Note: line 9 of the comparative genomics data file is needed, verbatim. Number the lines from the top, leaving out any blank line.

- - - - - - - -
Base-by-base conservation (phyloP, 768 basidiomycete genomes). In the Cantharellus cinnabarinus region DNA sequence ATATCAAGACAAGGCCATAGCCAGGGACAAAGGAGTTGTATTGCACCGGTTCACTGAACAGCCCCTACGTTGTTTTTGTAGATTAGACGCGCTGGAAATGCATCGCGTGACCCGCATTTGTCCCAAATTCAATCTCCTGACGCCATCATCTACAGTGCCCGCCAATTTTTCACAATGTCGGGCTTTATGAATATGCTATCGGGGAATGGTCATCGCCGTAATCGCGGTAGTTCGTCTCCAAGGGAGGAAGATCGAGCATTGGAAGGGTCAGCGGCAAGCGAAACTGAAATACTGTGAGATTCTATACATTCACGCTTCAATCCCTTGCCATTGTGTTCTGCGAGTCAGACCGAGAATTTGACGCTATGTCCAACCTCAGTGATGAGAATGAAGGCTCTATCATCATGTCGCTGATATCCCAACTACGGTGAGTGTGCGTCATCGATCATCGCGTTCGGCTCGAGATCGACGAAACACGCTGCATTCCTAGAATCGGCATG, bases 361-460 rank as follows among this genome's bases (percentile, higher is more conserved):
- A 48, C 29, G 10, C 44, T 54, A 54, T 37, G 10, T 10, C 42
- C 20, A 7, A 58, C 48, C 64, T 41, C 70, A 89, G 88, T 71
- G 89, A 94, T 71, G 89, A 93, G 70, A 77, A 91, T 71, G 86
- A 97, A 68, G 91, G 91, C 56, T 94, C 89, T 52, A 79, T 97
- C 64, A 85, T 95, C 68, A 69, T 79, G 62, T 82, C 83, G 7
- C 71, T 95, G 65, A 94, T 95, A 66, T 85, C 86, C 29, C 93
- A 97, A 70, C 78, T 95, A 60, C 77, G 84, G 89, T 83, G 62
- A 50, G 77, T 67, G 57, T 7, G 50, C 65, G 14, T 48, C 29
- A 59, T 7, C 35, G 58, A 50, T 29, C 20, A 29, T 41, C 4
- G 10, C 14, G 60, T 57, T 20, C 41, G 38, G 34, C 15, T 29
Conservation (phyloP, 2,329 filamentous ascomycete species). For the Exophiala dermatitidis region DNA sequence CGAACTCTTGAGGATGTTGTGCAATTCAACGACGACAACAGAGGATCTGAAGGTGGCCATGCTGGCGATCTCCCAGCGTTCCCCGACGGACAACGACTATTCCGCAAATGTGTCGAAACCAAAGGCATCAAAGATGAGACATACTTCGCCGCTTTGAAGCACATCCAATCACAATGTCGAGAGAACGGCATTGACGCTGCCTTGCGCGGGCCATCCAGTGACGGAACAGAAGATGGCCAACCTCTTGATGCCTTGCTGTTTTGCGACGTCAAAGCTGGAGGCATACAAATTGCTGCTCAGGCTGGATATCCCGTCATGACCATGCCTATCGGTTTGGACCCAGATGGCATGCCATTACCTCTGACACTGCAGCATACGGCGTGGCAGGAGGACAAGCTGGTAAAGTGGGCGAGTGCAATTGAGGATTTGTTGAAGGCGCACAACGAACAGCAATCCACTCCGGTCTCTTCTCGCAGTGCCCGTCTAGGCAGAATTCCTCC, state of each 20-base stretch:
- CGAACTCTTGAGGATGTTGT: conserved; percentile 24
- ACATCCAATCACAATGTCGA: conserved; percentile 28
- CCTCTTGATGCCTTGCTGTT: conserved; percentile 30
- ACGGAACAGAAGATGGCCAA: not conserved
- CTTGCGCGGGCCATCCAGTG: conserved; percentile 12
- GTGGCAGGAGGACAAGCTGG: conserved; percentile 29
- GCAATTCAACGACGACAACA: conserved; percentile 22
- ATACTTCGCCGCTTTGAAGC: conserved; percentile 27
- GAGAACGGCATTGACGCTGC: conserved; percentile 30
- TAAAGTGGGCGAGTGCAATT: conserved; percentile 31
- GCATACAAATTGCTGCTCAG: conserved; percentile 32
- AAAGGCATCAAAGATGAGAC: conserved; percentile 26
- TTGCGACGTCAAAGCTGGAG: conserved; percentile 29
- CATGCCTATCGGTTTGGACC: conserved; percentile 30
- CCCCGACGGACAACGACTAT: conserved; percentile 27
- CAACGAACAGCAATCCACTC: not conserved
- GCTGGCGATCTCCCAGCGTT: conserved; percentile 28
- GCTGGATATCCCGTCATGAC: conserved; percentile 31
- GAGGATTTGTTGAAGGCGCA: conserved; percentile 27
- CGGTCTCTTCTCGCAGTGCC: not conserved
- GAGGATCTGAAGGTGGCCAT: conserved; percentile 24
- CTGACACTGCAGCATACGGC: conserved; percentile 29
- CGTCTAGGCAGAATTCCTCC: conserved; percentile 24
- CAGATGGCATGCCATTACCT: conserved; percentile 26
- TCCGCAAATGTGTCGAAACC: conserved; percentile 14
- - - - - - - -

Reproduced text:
- A 50, G 77, T 67, G 57, T 7, G 50, C 65, G 14, T 48, C 29